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Whilst many creatures have seen their populations ravaged by the harsh expediencies of human progress, the Test-match whitewash has been positively flourishing of late. Its natural habitat appears to be unusually fertile, and it has been breeding like a randy gibbon. Its numbers have rocketed, and this compelling if unattractive species has caught the imagination of the world's media.
Whether this is due to global warming, the world financial crisis, the will of Almighty Zeus, 1960s miniskirts, Elvis, and/or tragically inept batsmanship by a series of touring teams is a matter for History to judge, the judgemental busybody that she is. The Confectionery Stall is concerned only with cold, hard stats, the kind of numbers you can put in your lemonade on a hot summer's day, or crush down and use as a compress on a face wound after painfully headbutting your television in frustration when one of your team's batsmen spooned yet another simple catch to an obviously positioned fielder. As may have happened quite often in certain island regions of north-west Europe of late.
Before 2011, there had been just 12 unblemished thrashings in 207 series of four or more Tests. Australia's ceremonial disembowelment of England in the recent Ashes of Which We Must Never Speak Again was the fourth such whitewash in since 2011.
It followed India's almost heroically incompetent visits to England and Australia in 2011, and Australia's own cack-handed, cack-brained jaunt to India early last year. Bearing in mind that there have only been six series of four or five Tests in the past three years - those four powerdrubbings, plus last summer's Ashes and England's Indian tour late in 2012 - it is clear that Test cricket has of late seen unprecedented levels of sustained incompetence. Or perhaps unprecedented levels of sustained brilliance.
There are contributory factors to take into account. Firstly, three of the recent clobberings have been in four-Test series, which have become more common occurrences in the past decade and a half. Secondly, drawn matches are far less common than they were (25% of Tests since 2000 have ended in stalemate; 40% did so between 1920 and 1999).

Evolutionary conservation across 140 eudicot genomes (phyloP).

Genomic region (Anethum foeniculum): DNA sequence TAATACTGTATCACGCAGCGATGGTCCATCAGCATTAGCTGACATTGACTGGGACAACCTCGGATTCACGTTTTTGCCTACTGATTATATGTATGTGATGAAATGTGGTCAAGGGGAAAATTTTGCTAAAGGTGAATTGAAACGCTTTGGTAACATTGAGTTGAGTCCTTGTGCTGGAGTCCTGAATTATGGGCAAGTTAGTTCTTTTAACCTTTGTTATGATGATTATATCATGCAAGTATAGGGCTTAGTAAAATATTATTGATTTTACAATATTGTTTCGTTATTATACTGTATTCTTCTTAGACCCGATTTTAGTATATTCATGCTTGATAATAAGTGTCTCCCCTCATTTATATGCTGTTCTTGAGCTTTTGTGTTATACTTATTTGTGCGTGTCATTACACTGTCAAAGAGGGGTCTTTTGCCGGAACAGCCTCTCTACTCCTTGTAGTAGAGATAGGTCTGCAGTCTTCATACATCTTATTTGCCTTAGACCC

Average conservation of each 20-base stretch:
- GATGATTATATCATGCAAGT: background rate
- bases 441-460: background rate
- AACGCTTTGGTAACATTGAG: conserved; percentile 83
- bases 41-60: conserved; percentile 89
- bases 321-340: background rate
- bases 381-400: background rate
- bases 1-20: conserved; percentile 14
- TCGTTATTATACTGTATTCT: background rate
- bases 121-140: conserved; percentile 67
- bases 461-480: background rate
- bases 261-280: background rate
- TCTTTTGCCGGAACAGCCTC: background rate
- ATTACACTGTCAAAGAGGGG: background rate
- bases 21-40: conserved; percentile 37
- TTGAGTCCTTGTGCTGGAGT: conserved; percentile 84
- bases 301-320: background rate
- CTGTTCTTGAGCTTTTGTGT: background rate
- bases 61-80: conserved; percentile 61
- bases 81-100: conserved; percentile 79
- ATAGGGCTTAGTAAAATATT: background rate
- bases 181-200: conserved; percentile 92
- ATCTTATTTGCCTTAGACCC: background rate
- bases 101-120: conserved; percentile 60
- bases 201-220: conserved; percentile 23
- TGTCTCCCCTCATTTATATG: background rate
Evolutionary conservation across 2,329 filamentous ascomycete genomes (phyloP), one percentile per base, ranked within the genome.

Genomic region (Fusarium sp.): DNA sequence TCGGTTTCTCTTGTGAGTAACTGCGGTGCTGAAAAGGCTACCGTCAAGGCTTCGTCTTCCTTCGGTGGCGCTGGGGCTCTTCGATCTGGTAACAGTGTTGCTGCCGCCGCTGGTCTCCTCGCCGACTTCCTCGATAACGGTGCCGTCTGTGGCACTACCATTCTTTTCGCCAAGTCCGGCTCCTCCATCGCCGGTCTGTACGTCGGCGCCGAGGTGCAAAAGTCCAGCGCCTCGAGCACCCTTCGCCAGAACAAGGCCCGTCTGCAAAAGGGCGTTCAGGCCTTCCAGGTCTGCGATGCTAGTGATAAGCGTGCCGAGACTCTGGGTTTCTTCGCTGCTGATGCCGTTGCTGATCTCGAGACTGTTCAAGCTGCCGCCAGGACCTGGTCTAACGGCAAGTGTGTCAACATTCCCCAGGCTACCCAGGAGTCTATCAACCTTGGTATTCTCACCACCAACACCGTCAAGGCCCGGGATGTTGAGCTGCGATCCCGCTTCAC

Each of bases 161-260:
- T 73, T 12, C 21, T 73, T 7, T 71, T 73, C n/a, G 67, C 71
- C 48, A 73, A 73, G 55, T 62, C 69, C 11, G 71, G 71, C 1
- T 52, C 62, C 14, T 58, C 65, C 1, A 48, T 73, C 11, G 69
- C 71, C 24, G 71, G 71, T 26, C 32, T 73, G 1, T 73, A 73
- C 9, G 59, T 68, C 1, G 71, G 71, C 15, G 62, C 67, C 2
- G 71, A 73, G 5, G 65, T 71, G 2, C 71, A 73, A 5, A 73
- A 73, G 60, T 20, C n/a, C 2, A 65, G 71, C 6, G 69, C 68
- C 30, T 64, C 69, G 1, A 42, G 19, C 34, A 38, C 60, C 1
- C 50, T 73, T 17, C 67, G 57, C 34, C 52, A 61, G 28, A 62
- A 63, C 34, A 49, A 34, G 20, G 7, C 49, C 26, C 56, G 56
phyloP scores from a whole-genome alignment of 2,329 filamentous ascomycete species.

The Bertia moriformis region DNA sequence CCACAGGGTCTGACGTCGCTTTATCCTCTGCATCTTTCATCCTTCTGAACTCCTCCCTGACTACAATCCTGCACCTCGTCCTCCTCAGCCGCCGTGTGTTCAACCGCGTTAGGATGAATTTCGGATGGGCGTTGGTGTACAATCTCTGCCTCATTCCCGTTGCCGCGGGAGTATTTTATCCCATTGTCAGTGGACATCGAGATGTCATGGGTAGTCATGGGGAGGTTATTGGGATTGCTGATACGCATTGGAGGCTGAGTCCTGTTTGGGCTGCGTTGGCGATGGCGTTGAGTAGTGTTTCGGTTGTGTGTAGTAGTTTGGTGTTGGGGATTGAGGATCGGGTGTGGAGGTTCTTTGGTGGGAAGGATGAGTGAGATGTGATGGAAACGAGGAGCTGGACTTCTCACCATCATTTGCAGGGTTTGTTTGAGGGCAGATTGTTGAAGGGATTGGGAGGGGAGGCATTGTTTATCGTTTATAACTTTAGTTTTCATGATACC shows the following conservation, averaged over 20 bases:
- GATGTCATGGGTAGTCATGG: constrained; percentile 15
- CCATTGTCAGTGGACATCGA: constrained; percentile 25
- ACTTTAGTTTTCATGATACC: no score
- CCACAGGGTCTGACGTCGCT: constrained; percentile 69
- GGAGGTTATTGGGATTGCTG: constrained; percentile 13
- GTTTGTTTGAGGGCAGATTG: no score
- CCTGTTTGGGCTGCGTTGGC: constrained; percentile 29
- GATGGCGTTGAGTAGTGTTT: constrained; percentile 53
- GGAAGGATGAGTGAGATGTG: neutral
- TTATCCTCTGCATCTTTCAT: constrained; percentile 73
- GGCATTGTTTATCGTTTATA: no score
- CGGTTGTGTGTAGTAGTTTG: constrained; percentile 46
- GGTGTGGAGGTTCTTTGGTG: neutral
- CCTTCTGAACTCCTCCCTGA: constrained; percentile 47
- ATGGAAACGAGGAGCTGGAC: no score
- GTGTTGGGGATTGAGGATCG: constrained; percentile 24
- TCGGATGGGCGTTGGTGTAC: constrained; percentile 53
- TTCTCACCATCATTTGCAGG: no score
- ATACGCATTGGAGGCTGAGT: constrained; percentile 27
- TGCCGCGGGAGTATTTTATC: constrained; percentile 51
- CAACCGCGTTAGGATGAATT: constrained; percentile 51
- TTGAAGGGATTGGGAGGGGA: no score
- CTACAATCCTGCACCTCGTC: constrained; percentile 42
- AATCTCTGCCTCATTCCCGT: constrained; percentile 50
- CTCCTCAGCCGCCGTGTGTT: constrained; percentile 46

Nevertheless, it is still the case that in four of the six long series played since 2011, a team has gone 4-0 up after four Tests, which had only happened 12 times in those 207 previous series of four or more Tests (the 12 whitewashes, plus the Ashes of 2002-03 and 1950-51, when England won the final Test to avoid total demolition, the 1928-29 Ashes, when Australia did likewise, and the 1930-31 series in which West Indies triumphed in the fifth Test in Australia after being wallopingly spanked in the first four).
Three-match whitewashes have also become more regular blotches on the haggard visage of Test cricket - 18 in 89 series since the 1999-2000 season, at a rate of fractionally under one total whooping per five contests, compared with 17 in 151 rubbers prior to that (just under a clobbering every nine series). Even excluding Zimbabwe and Bangladesh - four three-match series between them since 1999-2000, three whitewashes - three-match whoopings have still been occurring once every six series in the past 14 years, almost 50% more frequently than they had done during the rest of cricketing eternity. Or indeed any form of eternity.
Perhaps this difference can be at least written off as a mathematical by-product of the decreasing proportion of drawn matches; perhaps it is evidence of the increasing propensity of 21st-century Test teams to cave in, and continue caving in until they are contractually entitled to either go home or play a less demanding form of cricket.
Here is another curiosity worth noting. If noting curiosities is your bag, or if you want a conversational gambit with which to impress / terrify / confuse / seduce / spiritually vacuum-clean someone (delete according to preference).
In all four of the whitewash hyperbliterations since 2011, the victims of the splatanking had begun the series ranked above their conquerors. Never, in the 12 previous drawless zilchings in Test history, had a lower-ranked team clouted a supposed superior, and most featured a certifiably stronger team putting its opponents firmly, unarguably and mercilessly in their place.